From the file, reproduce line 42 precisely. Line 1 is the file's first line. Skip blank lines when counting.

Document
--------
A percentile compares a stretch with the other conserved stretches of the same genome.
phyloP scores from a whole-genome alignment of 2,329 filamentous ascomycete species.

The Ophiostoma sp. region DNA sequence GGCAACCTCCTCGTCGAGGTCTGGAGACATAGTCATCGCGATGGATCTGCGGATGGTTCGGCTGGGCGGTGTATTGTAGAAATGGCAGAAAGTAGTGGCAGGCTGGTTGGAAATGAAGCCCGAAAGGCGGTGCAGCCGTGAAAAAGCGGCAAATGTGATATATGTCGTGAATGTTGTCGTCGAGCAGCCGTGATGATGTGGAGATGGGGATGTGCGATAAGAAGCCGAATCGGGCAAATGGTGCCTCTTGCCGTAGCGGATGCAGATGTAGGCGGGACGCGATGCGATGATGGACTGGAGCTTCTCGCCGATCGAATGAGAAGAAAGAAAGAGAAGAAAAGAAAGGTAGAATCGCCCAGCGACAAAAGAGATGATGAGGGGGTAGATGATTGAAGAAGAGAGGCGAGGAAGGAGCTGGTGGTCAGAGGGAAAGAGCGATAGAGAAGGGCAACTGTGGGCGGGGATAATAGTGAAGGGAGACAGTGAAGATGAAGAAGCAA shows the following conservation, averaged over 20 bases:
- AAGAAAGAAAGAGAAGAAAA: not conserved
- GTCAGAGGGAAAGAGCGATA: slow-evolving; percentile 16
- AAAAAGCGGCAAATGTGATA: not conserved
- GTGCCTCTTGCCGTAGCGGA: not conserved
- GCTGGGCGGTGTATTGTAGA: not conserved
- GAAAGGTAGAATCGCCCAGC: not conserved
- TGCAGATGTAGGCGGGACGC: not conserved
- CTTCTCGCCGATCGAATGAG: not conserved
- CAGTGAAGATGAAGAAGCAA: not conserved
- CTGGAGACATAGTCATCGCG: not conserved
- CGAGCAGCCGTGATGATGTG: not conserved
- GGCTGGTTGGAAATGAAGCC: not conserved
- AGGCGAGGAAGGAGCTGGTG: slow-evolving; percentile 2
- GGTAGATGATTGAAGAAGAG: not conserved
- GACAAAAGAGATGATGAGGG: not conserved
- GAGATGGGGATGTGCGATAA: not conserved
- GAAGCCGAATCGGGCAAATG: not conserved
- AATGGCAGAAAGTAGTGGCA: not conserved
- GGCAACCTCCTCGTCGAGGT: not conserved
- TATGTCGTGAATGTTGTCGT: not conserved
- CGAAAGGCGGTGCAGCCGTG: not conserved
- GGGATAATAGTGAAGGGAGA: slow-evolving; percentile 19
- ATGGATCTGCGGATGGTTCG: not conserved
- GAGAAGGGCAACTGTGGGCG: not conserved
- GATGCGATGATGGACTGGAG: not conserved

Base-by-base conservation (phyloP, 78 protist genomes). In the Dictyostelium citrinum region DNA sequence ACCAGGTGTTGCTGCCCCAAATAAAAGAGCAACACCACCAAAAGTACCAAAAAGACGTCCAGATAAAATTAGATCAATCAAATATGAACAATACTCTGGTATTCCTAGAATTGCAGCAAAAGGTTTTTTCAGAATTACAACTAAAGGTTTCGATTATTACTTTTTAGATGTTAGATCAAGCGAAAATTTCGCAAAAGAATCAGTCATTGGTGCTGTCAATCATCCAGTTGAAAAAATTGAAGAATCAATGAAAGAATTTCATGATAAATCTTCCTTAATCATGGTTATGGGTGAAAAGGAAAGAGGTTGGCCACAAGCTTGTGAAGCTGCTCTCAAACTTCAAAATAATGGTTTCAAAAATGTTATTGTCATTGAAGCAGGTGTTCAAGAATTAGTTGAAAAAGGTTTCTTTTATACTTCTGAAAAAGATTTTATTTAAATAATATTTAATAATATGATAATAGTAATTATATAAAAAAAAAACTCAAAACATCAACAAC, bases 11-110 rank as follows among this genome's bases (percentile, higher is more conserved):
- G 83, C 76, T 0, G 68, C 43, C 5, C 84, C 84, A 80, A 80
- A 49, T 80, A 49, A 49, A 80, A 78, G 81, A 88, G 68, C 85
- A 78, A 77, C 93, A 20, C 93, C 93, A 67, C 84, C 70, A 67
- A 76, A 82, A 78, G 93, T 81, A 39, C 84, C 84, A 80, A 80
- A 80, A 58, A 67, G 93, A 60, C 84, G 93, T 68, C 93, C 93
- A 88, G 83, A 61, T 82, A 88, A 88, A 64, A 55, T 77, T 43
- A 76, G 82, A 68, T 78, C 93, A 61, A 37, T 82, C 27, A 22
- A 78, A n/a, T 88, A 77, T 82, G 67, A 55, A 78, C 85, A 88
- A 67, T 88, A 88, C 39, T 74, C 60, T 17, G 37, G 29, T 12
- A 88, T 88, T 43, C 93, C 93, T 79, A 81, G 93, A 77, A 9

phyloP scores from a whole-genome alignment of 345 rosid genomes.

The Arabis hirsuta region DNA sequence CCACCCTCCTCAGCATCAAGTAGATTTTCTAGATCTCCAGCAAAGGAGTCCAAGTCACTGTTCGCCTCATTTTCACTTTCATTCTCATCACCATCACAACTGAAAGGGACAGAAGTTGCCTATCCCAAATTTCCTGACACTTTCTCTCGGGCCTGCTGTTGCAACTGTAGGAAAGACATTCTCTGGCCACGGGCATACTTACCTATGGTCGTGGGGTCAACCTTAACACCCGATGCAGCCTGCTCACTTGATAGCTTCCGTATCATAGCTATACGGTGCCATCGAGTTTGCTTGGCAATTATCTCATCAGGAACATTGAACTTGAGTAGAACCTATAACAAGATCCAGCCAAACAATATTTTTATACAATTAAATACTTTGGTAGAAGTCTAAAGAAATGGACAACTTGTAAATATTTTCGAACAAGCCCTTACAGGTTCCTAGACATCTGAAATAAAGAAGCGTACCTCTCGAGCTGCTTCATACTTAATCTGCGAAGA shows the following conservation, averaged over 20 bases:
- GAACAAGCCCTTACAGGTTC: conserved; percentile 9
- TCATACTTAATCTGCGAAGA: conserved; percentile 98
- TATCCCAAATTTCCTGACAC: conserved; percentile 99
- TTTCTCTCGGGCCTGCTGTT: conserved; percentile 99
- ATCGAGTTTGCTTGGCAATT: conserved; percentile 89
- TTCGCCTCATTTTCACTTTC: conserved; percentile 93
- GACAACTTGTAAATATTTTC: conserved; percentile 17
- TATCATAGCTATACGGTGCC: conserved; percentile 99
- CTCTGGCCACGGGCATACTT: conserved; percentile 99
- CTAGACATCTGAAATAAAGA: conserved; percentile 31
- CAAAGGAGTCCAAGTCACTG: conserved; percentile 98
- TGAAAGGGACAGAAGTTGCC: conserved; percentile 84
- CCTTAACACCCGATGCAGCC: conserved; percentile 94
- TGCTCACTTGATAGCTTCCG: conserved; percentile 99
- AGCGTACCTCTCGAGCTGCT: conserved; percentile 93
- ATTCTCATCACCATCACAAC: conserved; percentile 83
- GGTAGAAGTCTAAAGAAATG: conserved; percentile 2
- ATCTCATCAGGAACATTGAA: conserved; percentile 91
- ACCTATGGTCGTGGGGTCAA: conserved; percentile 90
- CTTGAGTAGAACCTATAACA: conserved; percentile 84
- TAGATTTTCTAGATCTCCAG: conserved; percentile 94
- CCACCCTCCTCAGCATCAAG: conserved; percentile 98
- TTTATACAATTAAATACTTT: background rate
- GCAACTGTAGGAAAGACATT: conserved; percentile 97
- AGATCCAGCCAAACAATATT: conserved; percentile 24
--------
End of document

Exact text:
- GAACAAGCCCTTACAGGTTC: conserved; percentile 9